Scuba Diving on the Gold Coast, Australia


There are some fantastic Gold Coast scuba diving locations for experienced divers visiting this region. Beginner divers should check out introductory courses here.

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The various reefs found in this part of the world are due mainly to the enormous Tweed shield volcano that existed 20-23 million years ago - and you may climb the remnants of this volcano, Mount Warning, today.

You'll find reefs suitable for Gold Coast scuba diving at Narrowneck, Palm Beach, Kirra, and Mermaid Beach, Cook Island, Nine Mile Reef, Kingscliff, and more.

These reefs, with their rocky outcrops, shelves, ledges, and occasional caves, have since become mini ecosystems teeming with a huge variety of marine life

which include turtles, rays, wobbegong and leopard sharks, colourful tropical fish, sponges, anemones, moray eels and octopus.

Three different shipwrecks also lie beneath the waters of this coastline - The Scottish Prince (sunk 1887); the Alberta (sunk 1890); and the Fido (sunk 1907).

Unfortunately, all three wrecks are now filled with sand and partially buried, which prevents divers from entering.

However, abundant marine life is attracted to the wrecks, and shellfish, corals and fish abound, making scuba diving in these areas a delight.

If you're particularly interested in shipwrecks, there's an abundance of shipwrecks for divers to inspect a little further north of the Gold Coast, off the east cost of Moreton Island. Tugboat Wreck at Moreton Island – Great for Scuba Diving, Queensland

From the early 1960's, at least 17 obsolete vessels (collectively known as the 'Tangalooma Wrecks') have been scuttled just off the Tangalooma Resort on Moreton Island, to form a protective breakwater for small boats.

And a little further north of the Tangalooma Wrecks is the Curtin Artificial Reef, made up of more than 20 obsolete vessels, numerous cars, pontoons, concrete pipes and even an old Brisbane tram!

But back to Gold Coast scuba diving and the excellent dive sites along the Gold Coast and northern NSW coast that certified divers may explore...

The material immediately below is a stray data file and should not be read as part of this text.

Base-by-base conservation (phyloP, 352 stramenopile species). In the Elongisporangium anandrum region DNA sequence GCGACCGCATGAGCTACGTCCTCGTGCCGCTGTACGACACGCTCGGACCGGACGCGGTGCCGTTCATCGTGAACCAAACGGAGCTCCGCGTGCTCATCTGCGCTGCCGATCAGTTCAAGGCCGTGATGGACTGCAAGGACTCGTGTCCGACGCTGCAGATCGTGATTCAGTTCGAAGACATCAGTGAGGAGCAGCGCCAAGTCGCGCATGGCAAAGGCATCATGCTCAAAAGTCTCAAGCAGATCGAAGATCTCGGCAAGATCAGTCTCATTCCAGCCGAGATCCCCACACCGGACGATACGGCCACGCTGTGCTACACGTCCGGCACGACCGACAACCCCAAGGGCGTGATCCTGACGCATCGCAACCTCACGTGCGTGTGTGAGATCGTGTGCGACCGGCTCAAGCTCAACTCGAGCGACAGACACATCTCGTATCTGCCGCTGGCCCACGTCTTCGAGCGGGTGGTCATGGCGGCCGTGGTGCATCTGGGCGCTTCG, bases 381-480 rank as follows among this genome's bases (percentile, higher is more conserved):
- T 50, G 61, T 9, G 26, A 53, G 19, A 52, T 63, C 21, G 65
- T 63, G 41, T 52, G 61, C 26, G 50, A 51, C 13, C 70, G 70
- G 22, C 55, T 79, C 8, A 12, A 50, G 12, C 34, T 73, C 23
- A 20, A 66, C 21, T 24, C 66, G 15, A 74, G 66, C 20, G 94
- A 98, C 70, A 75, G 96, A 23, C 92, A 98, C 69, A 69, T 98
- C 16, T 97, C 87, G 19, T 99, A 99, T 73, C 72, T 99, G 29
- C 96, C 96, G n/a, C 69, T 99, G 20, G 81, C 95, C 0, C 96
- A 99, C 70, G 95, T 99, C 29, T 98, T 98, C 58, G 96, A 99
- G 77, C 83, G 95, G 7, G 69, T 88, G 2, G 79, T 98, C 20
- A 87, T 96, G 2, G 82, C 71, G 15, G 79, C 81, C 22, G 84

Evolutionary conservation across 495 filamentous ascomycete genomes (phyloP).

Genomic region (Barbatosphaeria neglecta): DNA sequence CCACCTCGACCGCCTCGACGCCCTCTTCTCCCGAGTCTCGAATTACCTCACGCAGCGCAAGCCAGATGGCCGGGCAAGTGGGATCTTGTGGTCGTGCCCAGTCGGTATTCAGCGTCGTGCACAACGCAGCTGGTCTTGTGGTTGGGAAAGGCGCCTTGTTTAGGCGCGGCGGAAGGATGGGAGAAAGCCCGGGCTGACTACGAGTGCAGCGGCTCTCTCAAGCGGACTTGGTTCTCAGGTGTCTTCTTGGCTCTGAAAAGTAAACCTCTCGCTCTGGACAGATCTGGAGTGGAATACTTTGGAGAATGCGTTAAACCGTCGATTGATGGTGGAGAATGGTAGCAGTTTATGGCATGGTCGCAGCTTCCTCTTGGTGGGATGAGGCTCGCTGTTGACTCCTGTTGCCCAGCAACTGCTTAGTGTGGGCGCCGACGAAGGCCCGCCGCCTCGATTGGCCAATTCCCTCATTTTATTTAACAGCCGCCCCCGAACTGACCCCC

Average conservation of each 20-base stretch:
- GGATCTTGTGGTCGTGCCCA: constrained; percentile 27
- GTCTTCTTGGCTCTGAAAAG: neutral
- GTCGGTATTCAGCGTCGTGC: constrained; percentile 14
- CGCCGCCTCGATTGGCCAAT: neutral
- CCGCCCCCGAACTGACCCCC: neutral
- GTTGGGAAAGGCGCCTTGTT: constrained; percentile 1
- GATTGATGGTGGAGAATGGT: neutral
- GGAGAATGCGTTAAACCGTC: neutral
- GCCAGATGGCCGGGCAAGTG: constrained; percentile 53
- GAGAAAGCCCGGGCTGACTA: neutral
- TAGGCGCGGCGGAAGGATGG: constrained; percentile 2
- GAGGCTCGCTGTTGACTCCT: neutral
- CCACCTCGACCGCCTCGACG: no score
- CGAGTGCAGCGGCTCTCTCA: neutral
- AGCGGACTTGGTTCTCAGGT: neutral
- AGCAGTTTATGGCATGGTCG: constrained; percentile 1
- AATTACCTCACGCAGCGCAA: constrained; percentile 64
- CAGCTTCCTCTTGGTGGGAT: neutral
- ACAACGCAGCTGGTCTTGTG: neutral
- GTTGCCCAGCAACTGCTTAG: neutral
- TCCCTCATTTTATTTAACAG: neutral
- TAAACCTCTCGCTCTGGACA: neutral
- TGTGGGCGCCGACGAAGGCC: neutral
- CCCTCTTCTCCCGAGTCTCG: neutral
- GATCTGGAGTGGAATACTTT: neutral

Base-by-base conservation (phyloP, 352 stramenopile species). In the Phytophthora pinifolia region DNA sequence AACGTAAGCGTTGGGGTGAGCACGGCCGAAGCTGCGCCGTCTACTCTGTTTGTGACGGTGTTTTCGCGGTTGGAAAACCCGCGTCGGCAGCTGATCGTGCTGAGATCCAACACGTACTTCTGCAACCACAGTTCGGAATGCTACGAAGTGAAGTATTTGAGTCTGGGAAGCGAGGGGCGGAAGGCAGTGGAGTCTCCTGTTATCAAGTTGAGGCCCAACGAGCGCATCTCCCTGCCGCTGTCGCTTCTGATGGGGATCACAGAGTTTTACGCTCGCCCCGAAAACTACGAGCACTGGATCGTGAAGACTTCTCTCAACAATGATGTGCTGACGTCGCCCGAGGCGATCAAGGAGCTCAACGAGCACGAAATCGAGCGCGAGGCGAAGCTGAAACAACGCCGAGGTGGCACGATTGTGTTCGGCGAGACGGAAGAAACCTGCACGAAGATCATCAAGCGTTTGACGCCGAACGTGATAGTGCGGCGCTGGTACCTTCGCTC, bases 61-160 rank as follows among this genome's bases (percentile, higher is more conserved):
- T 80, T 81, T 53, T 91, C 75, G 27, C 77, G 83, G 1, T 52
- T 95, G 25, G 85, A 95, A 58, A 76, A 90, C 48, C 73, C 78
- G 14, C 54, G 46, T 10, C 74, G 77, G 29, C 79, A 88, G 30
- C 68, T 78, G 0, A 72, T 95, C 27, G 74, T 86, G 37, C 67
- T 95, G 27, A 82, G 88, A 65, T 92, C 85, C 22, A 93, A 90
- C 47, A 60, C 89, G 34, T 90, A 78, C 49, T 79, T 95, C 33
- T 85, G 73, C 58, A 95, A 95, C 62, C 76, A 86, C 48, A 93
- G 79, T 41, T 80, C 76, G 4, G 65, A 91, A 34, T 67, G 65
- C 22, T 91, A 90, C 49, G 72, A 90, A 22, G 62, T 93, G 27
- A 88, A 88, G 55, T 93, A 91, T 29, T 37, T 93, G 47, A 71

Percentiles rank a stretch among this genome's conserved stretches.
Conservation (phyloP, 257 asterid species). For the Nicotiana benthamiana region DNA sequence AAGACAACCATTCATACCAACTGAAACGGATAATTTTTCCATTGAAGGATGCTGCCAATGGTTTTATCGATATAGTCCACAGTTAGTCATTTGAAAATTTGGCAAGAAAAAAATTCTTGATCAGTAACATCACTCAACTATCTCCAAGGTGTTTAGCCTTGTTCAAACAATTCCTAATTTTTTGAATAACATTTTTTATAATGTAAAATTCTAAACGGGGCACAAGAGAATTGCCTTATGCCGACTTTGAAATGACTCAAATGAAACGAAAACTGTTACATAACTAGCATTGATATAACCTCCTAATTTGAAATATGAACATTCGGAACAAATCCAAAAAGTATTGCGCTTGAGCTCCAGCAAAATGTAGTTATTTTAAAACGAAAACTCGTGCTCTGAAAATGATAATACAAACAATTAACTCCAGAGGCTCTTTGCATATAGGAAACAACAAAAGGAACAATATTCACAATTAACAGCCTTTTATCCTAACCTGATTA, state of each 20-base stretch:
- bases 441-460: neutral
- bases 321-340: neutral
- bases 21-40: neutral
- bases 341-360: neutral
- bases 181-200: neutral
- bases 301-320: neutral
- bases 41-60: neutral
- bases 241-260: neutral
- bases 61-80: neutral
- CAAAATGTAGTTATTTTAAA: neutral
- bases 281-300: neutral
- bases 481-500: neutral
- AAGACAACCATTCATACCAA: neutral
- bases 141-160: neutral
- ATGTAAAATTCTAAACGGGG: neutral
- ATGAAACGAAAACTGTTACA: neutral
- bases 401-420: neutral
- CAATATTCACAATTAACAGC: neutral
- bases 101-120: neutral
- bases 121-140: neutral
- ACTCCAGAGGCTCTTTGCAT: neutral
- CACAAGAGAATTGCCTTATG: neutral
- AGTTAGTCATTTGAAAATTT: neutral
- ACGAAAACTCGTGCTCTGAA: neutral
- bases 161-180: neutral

Well-known diving sites include Wavebreak Island which is often used for diving students, the Gold Coast seaway, and the spectacular, highly rated Cook Island which is suitable for the more advanced diver.

The north head rock wall of the Tweed River is also suitable for experienced divers - although not recommended in outgoing tides since strong currents can quickly and easily pull unsuspecting divers out to sea!

Many of these scuba diving sites are close to the coast - which means traveling time is minimised and diving time is maximized!

The spin side is that most are heavily dependent on the right wind and weather conditions for good diving visibility.

For safety purposes, and to make for a smoother trip, we suggest you arrange to dive with an experienced local operator who knows the local conditions, and can determine where and when best to dive.

The beauty of this arrangement is that the operator will handle all the logistics of getting there - you just have to organise your equipment (although some operators will do this too!) and turn up. How easy is that?

Australian regulations require that you hold a current, open water scuba certificate, issued by an Australian or internationally accredited diving organisation. Eagle Ray and Scuba Diver, Queensland

By law, the dive operator must sight your card, and assess your diving competence prior to the first dive. So bring your scuba diving certification and logbook with you, if possible.

And if the idea of a shark encounter excites you?

Sea World offers a 60 minute shark SCUBA experience in Shark Bay's Reef Lagoon, which includes a 20 minutes swim with small reef sharks.

All diving equipment is provided, and you must present a current scuba diving certificate on arrival. Cost is ~ $100 per person.

Or, you could take the more daring shark feeding encounter option, which sees you enter a cage and feed the largest sharks in Sea World's Shark Bay.